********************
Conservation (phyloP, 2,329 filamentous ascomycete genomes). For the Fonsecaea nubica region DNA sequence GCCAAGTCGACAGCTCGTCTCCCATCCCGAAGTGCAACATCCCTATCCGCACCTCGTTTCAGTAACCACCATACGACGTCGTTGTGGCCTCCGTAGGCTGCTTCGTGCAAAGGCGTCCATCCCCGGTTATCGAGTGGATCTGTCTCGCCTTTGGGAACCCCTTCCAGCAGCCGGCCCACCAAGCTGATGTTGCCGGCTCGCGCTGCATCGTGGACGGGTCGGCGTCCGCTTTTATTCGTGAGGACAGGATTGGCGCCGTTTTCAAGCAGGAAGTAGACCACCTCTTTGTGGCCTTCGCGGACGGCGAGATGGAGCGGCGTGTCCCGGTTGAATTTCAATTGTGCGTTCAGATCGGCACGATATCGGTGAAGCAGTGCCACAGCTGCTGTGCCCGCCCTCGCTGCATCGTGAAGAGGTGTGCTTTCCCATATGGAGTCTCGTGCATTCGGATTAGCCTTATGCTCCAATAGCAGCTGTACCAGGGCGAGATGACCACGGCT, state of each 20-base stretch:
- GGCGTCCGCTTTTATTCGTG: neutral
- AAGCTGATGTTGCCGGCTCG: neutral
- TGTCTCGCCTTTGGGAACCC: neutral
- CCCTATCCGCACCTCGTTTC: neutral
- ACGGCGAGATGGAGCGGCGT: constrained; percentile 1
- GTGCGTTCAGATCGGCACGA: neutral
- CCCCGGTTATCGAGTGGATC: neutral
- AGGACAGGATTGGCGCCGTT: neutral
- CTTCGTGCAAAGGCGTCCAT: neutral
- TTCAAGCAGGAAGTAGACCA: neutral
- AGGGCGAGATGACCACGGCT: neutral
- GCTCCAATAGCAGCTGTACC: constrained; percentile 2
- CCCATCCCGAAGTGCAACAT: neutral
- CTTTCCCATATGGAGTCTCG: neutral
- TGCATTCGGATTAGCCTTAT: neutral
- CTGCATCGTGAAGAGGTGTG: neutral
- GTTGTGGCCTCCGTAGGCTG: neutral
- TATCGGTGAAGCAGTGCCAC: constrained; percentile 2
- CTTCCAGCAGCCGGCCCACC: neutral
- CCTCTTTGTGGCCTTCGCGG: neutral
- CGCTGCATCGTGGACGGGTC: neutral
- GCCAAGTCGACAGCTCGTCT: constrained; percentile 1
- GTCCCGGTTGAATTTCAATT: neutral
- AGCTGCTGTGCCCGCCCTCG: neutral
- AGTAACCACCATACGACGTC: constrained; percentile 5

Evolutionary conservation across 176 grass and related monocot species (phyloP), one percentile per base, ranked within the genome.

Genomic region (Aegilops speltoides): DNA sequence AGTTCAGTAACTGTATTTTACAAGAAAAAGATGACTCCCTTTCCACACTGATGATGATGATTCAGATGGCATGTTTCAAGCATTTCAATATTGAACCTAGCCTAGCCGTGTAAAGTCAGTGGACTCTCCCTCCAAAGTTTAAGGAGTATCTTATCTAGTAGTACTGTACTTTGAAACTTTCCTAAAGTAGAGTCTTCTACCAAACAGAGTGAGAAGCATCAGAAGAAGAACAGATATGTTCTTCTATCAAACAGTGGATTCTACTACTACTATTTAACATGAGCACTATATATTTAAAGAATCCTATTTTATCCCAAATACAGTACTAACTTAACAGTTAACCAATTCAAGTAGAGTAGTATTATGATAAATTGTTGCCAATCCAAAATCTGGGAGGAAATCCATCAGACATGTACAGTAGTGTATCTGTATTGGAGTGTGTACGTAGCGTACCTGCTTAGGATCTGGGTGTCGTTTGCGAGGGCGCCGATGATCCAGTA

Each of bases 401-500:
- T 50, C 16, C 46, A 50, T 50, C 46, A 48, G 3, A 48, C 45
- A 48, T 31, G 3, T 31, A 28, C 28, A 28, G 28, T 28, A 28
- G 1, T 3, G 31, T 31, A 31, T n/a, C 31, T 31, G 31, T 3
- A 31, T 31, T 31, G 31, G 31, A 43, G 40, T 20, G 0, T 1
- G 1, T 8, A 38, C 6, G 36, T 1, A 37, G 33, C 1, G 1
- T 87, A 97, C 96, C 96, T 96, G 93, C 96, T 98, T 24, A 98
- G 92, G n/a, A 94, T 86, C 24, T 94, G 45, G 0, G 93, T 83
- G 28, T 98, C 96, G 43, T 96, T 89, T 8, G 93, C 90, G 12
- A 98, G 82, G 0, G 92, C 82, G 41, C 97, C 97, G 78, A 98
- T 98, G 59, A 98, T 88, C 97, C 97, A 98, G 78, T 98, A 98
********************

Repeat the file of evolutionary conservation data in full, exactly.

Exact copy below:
Conservation (phyloP, 2,329 filamentous ascomycete genomes). For the Fonsecaea nubica region DNA sequence GCCAAGTCGACAGCTCGTCTCCCATCCCGAAGTGCAACATCCCTATCCGCACCTCGTTTCAGTAACCACCATACGACGTCGTTGTGGCCTCCGTAGGCTGCTTCGTGCAAAGGCGTCCATCCCCGGTTATCGAGTGGATCTGTCTCGCCTTTGGGAACCCCTTCCAGCAGCCGGCCCACCAAGCTGATGTTGCCGGCTCGCGCTGCATCGTGGACGGGTCGGCGTCCGCTTTTATTCGTGAGGACAGGATTGGCGCCGTTTTCAAGCAGGAAGTAGACCACCTCTTTGTGGCCTTCGCGGACGGCGAGATGGAGCGGCGTGTCCCGGTTGAATTTCAATTGTGCGTTCAGATCGGCACGATATCGGTGAAGCAGTGCCACAGCTGCTGTGCCCGCCCTCGCTGCATCGTGAAGAGGTGTGCTTTCCCATATGGAGTCTCGTGCATTCGGATTAGCCTTATGCTCCAATAGCAGCTGTACCAGGGCGAGATGACCACGGCT, state of each 20-base stretch:
- GGCGTCCGCTTTTATTCGTG: neutral
- AAGCTGATGTTGCCGGCTCG: neutral
- TGTCTCGCCTTTGGGAACCC: neutral
- CCCTATCCGCACCTCGTTTC: neutral
- ACGGCGAGATGGAGCGGCGT: constrained; percentile 1
- GTGCGTTCAGATCGGCACGA: neutral
- CCCCGGTTATCGAGTGGATC: neutral
- AGGACAGGATTGGCGCCGTT: neutral
- CTTCGTGCAAAGGCGTCCAT: neutral
- TTCAAGCAGGAAGTAGACCA: neutral
- AGGGCGAGATGACCACGGCT: neutral
- GCTCCAATAGCAGCTGTACC: constrained; percentile 2
- CCCATCCCGAAGTGCAACAT: neutral
- CTTTCCCATATGGAGTCTCG: neutral
- TGCATTCGGATTAGCCTTAT: neutral
- CTGCATCGTGAAGAGGTGTG: neutral
- GTTGTGGCCTCCGTAGGCTG: neutral
- TATCGGTGAAGCAGTGCCAC: constrained; percentile 2
- CTTCCAGCAGCCGGCCCACC: neutral
- CCTCTTTGTGGCCTTCGCGG: neutral
- CGCTGCATCGTGGACGGGTC: neutral
- GCCAAGTCGACAGCTCGTCT: constrained; percentile 1
- GTCCCGGTTGAATTTCAATT: neutral
- AGCTGCTGTGCCCGCCCTCG: neutral
- AGTAACCACCATACGACGTC: constrained; percentile 5

Evolutionary conservation across 176 grass and related monocot species (phyloP), one percentile per base, ranked within the genome.

Genomic region (Aegilops speltoides): DNA sequence AGTTCAGTAACTGTATTTTACAAGAAAAAGATGACTCCCTTTCCACACTGATGATGATGATTCAGATGGCATGTTTCAAGCATTTCAATATTGAACCTAGCCTAGCCGTGTAAAGTCAGTGGACTCTCCCTCCAAAGTTTAAGGAGTATCTTATCTAGTAGTACTGTACTTTGAAACTTTCCTAAAGTAGAGTCTTCTACCAAACAGAGTGAGAAGCATCAGAAGAAGAACAGATATGTTCTTCTATCAAACAGTGGATTCTACTACTACTATTTAACATGAGCACTATATATTTAAAGAATCCTATTTTATCCCAAATACAGTACTAACTTAACAGTTAACCAATTCAAGTAGAGTAGTATTATGATAAATTGTTGCCAATCCAAAATCTGGGAGGAAATCCATCAGACATGTACAGTAGTGTATCTGTATTGGAGTGTGTACGTAGCGTACCTGCTTAGGATCTGGGTGTCGTTTGCGAGGGCGCCGATGATCCAGTA

Each of bases 401-500:
- T 50, C 16, C 46, A 50, T 50, C 46, A 48, G 3, A 48, C 45
- A 48, T 31, G 3, T 31, A 28, C 28, A 28, G 28, T 28, A 28
- G 1, T 3, G 31, T 31, A 31, T n/a, C 31, T 31, G 31, T 3
- A 31, T 31, T 31, G 31, G 31, A 43, G 40, T 20, G 0, T 1
- G 1, T 8, A 38, C 6, G 36, T 1, A 37, G 33, C 1, G 1
- T 87, A 97, C 96, C 96, T 96, G 93, C 96, T 98, T 24, A 98
- G 92, G n/a, A 94, T 86, C 24, T 94, G 45, G 0, G 93, T 83
- G 28, T 98, C 96, G 43, T 96, T 89, T 8, G 93, C 90, G 12
- A 98, G 82, G 0, G 92, C 82, G 41, C 97, C 97, G 78, A 98
- T 98, G 59, A 98, T 88, C 97, C 97, A 98, G 78, T 98, A 98